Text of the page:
Canadian Business Confidence Softens

confidence1Canada’s recent economic slowdown and global trade tensions have begun to impact businesses confidence, according to the Bank of Canada’s latest Business Outlook Survey released last week.

The central bank’s first-quarter survey of executives, which took place in February and March, showed softening expectations for sales along with a sharp decline in the number of companies reporting labour shortages. The Bank of Canada’s composite gauge of sentiment turned negative and dropped to its lowest since 2016.

The softening picture reflects how the confluence of headwinds — from global trade wars, to last year’s slump in oil prices and a sluggish housing market — is beginning to ripple through the nation’s economy.

The report will only reinforce expectations the central bank will keep interest rates on hold indefinitely.

“The main headwinds are a more uncertain outlook in the Western Canadian energy sector, continued weakness in housing-related activity in some regions, and tangible impacts from global trade tensions,” the Bank of Canada said in the report in which it described the deterioration in sentiment as a “softening.”

Bank of Canada Governor Stephen Poloz puts significant weight on the survey, which he considers an important supplement to harder economic data. The survey provides insight into everything from investment intentions to the amount of slack in the economy and inflation expectations, and last week’s report was almost universally negative.

More businesses reported their sales growth decelerated over the past 12 months, while expectations for future sales remained depressed.

The share of companies reporting at least some difficulty in meeting increased demand fell to 31%, the lowest since 2015. Readings on labour shortages also weakened to multi-year lows, while inflation expectations showed a marked softening. About two-thirds of all executives surveyed expect inflation won’t surpass 2% over the next two years.

One positive is investment and employment intentions remain robust, even though there was some softening for these questions as well. Among those surveyed, 39% said they expect to increase spending on machinery and equipment, which is about the historical average but down from recent levels.

Almost half the executives surveyed said they expect to raise employment levels over the next 12 months.

The survey also found expectations for growth in the U.S. moderating. The share of businesses anticipating slow growth in the U.S over the next 12 months rose to 70% in the survey, from 42% three months earlier.  In the winter, about half of respondents expected “strong” U.S growth over the next 12 months. That figure now is 17%.  Very few predict a recession, however.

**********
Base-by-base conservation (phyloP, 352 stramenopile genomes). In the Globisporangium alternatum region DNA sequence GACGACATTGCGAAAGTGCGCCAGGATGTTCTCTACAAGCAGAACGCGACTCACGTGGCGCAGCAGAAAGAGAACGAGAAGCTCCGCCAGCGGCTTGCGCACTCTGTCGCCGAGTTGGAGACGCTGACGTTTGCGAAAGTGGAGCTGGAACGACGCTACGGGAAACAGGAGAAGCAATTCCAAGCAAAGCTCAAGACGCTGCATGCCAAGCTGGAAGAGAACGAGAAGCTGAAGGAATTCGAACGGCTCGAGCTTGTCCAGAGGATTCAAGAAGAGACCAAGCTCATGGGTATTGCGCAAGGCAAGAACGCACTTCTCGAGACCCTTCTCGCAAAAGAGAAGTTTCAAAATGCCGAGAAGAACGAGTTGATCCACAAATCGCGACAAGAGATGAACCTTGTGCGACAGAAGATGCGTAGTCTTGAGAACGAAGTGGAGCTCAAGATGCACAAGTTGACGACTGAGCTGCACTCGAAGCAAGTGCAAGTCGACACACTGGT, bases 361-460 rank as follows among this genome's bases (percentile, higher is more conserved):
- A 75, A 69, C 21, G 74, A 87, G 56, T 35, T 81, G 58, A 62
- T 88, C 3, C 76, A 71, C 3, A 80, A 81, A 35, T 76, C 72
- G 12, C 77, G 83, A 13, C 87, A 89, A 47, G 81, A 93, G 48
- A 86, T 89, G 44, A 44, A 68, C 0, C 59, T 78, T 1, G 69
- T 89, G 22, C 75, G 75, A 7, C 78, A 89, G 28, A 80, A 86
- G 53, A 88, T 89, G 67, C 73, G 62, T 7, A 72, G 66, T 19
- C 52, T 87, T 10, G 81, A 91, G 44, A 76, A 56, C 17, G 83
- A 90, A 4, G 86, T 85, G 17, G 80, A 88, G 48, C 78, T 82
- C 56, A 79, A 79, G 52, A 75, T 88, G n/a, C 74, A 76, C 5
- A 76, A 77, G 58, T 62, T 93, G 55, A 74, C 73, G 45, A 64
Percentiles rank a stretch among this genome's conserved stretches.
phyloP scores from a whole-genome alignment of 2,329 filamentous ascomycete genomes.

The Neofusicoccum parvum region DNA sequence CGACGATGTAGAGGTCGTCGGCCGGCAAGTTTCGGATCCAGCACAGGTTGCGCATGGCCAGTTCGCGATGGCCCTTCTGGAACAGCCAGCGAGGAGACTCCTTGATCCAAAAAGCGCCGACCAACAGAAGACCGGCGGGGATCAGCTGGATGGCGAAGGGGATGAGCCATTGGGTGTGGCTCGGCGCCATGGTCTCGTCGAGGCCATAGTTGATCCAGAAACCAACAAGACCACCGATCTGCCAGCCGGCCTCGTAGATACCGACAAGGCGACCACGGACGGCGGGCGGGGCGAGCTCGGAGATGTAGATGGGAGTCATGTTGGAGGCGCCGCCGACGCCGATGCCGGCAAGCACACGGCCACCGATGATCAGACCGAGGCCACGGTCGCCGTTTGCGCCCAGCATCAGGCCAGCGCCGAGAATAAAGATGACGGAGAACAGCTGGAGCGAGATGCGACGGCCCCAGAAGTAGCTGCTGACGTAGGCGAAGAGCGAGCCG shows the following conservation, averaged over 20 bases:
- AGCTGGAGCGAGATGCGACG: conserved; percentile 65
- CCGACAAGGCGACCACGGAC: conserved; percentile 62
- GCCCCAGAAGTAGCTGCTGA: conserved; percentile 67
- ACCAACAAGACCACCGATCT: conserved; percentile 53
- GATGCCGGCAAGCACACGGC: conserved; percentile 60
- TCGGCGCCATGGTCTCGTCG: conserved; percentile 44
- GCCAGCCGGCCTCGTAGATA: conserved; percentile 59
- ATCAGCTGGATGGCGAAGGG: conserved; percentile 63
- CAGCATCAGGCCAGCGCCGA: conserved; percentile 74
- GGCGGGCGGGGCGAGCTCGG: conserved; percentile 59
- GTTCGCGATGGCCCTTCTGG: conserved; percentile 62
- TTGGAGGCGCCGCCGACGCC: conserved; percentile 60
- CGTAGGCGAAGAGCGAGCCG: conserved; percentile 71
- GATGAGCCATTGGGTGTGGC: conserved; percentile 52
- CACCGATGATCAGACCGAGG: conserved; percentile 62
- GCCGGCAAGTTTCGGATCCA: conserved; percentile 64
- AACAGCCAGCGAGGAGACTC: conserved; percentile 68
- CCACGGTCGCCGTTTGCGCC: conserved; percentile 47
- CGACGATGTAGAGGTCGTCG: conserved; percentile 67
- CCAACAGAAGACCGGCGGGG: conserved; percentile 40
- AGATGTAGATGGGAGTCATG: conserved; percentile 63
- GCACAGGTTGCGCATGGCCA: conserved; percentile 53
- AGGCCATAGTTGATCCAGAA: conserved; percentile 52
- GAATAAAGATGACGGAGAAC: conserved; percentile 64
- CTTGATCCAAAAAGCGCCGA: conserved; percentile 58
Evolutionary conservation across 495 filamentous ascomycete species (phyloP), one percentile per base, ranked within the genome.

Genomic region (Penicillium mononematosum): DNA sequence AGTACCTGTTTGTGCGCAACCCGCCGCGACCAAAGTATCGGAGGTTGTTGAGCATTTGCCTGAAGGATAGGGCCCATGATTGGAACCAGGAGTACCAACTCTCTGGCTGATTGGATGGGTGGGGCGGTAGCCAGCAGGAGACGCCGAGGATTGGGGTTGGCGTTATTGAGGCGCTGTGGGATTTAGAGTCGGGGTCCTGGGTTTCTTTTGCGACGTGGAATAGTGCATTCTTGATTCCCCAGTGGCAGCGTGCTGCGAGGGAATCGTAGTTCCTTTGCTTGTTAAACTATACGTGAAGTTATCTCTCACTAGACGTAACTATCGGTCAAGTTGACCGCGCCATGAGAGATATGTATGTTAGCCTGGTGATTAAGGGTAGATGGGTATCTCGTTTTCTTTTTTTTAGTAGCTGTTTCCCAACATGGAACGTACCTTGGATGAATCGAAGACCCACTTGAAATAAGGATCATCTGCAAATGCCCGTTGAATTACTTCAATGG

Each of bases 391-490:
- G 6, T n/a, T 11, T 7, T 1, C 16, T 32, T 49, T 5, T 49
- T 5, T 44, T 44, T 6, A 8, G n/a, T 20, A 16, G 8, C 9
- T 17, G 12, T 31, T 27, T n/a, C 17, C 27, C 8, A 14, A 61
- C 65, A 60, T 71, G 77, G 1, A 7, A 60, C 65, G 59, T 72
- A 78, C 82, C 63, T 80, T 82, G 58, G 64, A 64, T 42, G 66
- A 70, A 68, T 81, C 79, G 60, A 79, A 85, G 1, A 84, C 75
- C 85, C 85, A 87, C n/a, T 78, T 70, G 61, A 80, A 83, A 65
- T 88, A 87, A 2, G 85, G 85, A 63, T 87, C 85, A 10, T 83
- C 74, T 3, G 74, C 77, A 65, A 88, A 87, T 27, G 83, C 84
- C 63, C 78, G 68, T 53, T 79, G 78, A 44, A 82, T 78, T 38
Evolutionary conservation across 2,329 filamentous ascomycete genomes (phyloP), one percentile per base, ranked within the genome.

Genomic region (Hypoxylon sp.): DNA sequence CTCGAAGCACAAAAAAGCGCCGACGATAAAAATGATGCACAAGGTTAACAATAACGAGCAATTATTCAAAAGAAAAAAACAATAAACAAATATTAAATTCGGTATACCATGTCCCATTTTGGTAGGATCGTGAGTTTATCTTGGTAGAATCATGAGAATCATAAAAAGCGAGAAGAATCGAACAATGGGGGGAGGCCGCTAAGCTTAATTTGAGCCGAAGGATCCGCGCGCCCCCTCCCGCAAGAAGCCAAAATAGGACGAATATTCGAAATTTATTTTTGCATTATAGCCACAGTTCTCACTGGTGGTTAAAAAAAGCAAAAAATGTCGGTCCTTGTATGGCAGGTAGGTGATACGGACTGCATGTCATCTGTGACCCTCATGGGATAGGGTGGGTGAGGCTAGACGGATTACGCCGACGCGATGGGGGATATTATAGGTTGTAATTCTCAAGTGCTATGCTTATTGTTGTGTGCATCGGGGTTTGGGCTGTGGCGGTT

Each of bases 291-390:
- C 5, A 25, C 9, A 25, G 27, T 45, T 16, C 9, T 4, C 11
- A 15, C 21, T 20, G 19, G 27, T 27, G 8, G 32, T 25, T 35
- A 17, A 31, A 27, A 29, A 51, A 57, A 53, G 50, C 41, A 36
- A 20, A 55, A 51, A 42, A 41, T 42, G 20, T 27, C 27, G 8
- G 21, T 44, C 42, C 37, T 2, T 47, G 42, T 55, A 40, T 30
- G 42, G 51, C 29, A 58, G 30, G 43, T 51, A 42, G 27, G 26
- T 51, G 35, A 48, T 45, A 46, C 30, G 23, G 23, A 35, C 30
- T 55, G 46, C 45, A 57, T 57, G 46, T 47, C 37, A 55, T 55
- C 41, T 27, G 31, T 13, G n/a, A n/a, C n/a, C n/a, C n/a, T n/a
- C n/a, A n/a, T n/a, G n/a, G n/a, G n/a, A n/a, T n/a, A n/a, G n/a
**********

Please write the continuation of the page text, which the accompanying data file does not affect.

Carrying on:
“We see a soft (Business Outlook Survey) indicator causing the Bank of Canada to move to a purely neutral bias at this week’s rate meeting,” Mark Chandler, head of Canadian rates strategy at RBC Dominion Securities Inc., advised his clients on April 15.

The report “could have been better, but it could have been worse,” wrote TD Bank economists Brian DePratto and Ksenia Bushmeneva.

Some companies are pushing through the headwinds better than others. The Bank of Canada survey noted specifically that companies in Quebec continued to report “solid” sales prospects. Bensadoun said he had taken advantage of Canada’s new trade agreement with the European Union to double imports from Europe, and that he would avoid the tangle between the U.S. and China by sourcing Asian production from Vietnam.

Investment intentions outside the Prairies “remain healthy,” the Bank of Canada survey said.

But the Prairies are an important part of the economy, and until those provinces shake off the effects of weaker energy prices, the central bank will have a reason to leave interest rates low.

After oil collapsed in 2014 and 2015, the Bank of Canada predicted that it would take three to five years for the shock to wear off. But according to anecdotal evidence, the drag from weaker crude prices continues. Mullen reduced his exposure to oil, but he can’t do anything about weaker economic growth. His strategy involves acquisitions that will allow Mullen to become more efficient, but he concedes that each time he buys a company, people will lose their jobs.

“What I’ve observed is that companies are finding many ordinary, and many more exotic ways, to reduce their costs,” Poloz said in Washington. “They are adjusting to a lower-prices world, but from what I’m hearing, that isn’t done.”

Source: Bloomberg News, The Financial Post